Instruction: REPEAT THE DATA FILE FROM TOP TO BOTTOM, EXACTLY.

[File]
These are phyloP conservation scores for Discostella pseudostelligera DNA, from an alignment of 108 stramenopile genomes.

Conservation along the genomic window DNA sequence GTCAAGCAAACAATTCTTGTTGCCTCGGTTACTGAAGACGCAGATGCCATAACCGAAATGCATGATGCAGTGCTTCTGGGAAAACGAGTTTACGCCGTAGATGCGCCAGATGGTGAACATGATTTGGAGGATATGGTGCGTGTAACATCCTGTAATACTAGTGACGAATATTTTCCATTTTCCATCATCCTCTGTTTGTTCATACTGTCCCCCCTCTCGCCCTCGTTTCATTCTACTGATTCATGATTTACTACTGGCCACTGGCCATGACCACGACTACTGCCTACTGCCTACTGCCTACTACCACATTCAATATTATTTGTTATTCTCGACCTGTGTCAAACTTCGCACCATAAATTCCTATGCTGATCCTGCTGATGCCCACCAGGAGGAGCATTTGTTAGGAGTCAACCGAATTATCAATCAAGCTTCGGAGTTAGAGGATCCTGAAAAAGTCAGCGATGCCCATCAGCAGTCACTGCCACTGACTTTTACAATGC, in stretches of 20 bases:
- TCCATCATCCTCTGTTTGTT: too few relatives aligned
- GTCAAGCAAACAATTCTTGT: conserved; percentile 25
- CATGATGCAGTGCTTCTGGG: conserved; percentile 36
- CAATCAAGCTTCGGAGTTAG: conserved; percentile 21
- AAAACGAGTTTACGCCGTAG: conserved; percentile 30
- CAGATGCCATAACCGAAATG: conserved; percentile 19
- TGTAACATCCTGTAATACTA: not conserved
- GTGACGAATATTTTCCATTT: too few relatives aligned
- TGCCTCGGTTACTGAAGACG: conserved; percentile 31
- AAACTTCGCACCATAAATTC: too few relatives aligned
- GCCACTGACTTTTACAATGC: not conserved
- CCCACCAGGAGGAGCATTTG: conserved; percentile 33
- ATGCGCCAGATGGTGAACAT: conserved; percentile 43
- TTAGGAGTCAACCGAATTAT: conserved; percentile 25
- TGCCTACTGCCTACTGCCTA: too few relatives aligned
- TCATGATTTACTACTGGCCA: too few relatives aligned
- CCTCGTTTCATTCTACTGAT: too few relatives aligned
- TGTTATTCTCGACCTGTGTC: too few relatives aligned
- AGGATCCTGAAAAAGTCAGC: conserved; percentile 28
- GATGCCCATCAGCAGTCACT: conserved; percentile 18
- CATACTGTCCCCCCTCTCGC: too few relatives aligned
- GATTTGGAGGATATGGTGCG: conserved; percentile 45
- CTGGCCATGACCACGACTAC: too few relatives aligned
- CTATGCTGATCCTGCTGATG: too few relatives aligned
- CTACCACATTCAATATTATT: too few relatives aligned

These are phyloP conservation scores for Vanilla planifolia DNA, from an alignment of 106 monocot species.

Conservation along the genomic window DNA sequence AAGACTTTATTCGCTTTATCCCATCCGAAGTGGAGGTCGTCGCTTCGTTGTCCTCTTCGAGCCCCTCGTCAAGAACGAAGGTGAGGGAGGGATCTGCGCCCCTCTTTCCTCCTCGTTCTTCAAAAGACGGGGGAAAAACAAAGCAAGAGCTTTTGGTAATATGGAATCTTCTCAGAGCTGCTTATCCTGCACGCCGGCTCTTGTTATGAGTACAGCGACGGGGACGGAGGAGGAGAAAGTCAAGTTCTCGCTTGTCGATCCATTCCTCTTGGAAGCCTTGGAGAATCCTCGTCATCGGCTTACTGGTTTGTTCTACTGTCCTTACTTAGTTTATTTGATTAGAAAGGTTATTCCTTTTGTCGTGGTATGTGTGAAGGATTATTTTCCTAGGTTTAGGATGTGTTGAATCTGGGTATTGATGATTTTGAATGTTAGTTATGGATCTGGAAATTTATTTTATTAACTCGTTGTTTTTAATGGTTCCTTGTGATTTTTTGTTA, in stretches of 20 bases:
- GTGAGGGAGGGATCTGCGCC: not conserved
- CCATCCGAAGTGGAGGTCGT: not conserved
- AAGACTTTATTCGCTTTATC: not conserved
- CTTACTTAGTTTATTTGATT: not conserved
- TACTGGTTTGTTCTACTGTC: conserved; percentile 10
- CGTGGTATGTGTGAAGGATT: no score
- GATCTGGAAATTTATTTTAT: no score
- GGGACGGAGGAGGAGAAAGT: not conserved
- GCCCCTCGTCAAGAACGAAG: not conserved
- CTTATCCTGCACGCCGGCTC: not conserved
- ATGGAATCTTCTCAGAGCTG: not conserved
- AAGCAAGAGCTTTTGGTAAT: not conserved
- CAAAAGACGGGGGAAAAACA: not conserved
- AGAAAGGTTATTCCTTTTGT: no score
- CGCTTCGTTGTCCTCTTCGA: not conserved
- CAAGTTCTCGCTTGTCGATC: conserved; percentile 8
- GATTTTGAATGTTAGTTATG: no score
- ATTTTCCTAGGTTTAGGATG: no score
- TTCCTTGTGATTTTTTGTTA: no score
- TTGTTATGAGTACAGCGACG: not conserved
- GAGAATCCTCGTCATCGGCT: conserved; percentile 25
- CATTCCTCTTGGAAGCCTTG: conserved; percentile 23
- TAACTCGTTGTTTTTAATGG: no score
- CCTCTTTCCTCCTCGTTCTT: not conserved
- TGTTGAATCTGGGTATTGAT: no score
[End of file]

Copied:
These are phyloP conservation scores for Discostella pseudostelligera DNA, from an alignment of 108 stramenopile genomes.

Conservation along the genomic window DNA sequence GTCAAGCAAACAATTCTTGTTGCCTCGGTTACTGAAGACGCAGATGCCATAACCGAAATGCATGATGCAGTGCTTCTGGGAAAACGAGTTTACGCCGTAGATGCGCCAGATGGTGAACATGATTTGGAGGATATGGTGCGTGTAACATCCTGTAATACTAGTGACGAATATTTTCCATTTTCCATCATCCTCTGTTTGTTCATACTGTCCCCCCTCTCGCCCTCGTTTCATTCTACTGATTCATGATTTACTACTGGCCACTGGCCATGACCACGACTACTGCCTACTGCCTACTGCCTACTACCACATTCAATATTATTTGTTATTCTCGACCTGTGTCAAACTTCGCACCATAAATTCCTATGCTGATCCTGCTGATGCCCACCAGGAGGAGCATTTGTTAGGAGTCAACCGAATTATCAATCAAGCTTCGGAGTTAGAGGATCCTGAAAAAGTCAGCGATGCCCATCAGCAGTCACTGCCACTGACTTTTACAATGC, in stretches of 20 bases:
- TCCATCATCCTCTGTTTGTT: too few relatives aligned
- GTCAAGCAAACAATTCTTGT: conserved; percentile 25
- CATGATGCAGTGCTTCTGGG: conserved; percentile 36
- CAATCAAGCTTCGGAGTTAG: conserved; percentile 21
- AAAACGAGTTTACGCCGTAG: conserved; percentile 30
- CAGATGCCATAACCGAAATG: conserved; percentile 19
- TGTAACATCCTGTAATACTA: not conserved
- GTGACGAATATTTTCCATTT: too few relatives aligned
- TGCCTCGGTTACTGAAGACG: conserved; percentile 31
- AAACTTCGCACCATAAATTC: too few relatives aligned
- GCCACTGACTTTTACAATGC: not conserved
- CCCACCAGGAGGAGCATTTG: conserved; percentile 33
- ATGCGCCAGATGGTGAACAT: conserved; percentile 43
- TTAGGAGTCAACCGAATTAT: conserved; percentile 25
- TGCCTACTGCCTACTGCCTA: too few relatives aligned
- TCATGATTTACTACTGGCCA: too few relatives aligned
- CCTCGTTTCATTCTACTGAT: too few relatives aligned
- TGTTATTCTCGACCTGTGTC: too few relatives aligned
- AGGATCCTGAAAAAGTCAGC: conserved; percentile 28
- GATGCCCATCAGCAGTCACT: conserved; percentile 18
- CATACTGTCCCCCCTCTCGC: too few relatives aligned
- GATTTGGAGGATATGGTGCG: conserved; percentile 45
- CTGGCCATGACCACGACTAC: too few relatives aligned
- CTATGCTGATCCTGCTGATG: too few relatives aligned
- CTACCACATTCAATATTATT: too few relatives aligned

These are phyloP conservation scores for Vanilla planifolia DNA, from an alignment of 106 monocot species.

Conservation along the genomic window DNA sequence AAGACTTTATTCGCTTTATCCCATCCGAAGTGGAGGTCGTCGCTTCGTTGTCCTCTTCGAGCCCCTCGTCAAGAACGAAGGTGAGGGAGGGATCTGCGCCCCTCTTTCCTCCTCGTTCTTCAAAAGACGGGGGAAAAACAAAGCAAGAGCTTTTGGTAATATGGAATCTTCTCAGAGCTGCTTATCCTGCACGCCGGCTCTTGTTATGAGTACAGCGACGGGGACGGAGGAGGAGAAAGTCAAGTTCTCGCTTGTCGATCCATTCCTCTTGGAAGCCTTGGAGAATCCTCGTCATCGGCTTACTGGTTTGTTCTACTGTCCTTACTTAGTTTATTTGATTAGAAAGGTTATTCCTTTTGTCGTGGTATGTGTGAAGGATTATTTTCCTAGGTTTAGGATGTGTTGAATCTGGGTATTGATGATTTTGAATGTTAGTTATGGATCTGGAAATTTATTTTATTAACTCGTTGTTTTTAATGGTTCCTTGTGATTTTTTGTTA, in stretches of 20 bases:
- GTGAGGGAGGGATCTGCGCC: not conserved
- CCATCCGAAGTGGAGGTCGT: not conserved
- AAGACTTTATTCGCTTTATC: not conserved
- CTTACTTAGTTTATTTGATT: not conserved
- TACTGGTTTGTTCTACTGTC: conserved; percentile 10
- CGTGGTATGTGTGAAGGATT: no score
- GATCTGGAAATTTATTTTAT: no score
- GGGACGGAGGAGGAGAAAGT: not conserved
- GCCCCTCGTCAAGAACGAAG: not conserved
- CTTATCCTGCACGCCGGCTC: not conserved
- ATGGAATCTTCTCAGAGCTG: not conserved
- AAGCAAGAGCTTTTGGTAAT: not conserved
- CAAAAGACGGGGGAAAAACA: not conserved
- AGAAAGGTTATTCCTTTTGT: no score
- CGCTTCGTTGTCCTCTTCGA: not conserved
- CAAGTTCTCGCTTGTCGATC: conserved; percentile 8
- GATTTTGAATGTTAGTTATG: no score
- ATTTTCCTAGGTTTAGGATG: no score
- TTCCTTGTGATTTTTTGTTA: no score
- TTGTTATGAGTACAGCGACG: not conserved
- GAGAATCCTCGTCATCGGCT: conserved; percentile 25
- CATTCCTCTTGGAAGCCTTG: conserved; percentile 23
- TAACTCGTTGTTTTTAATGG: no score
- CCTCTTTCCTCCTCGTTCTT: not conserved
- TGTTGAATCTGGGTATTGAT: no score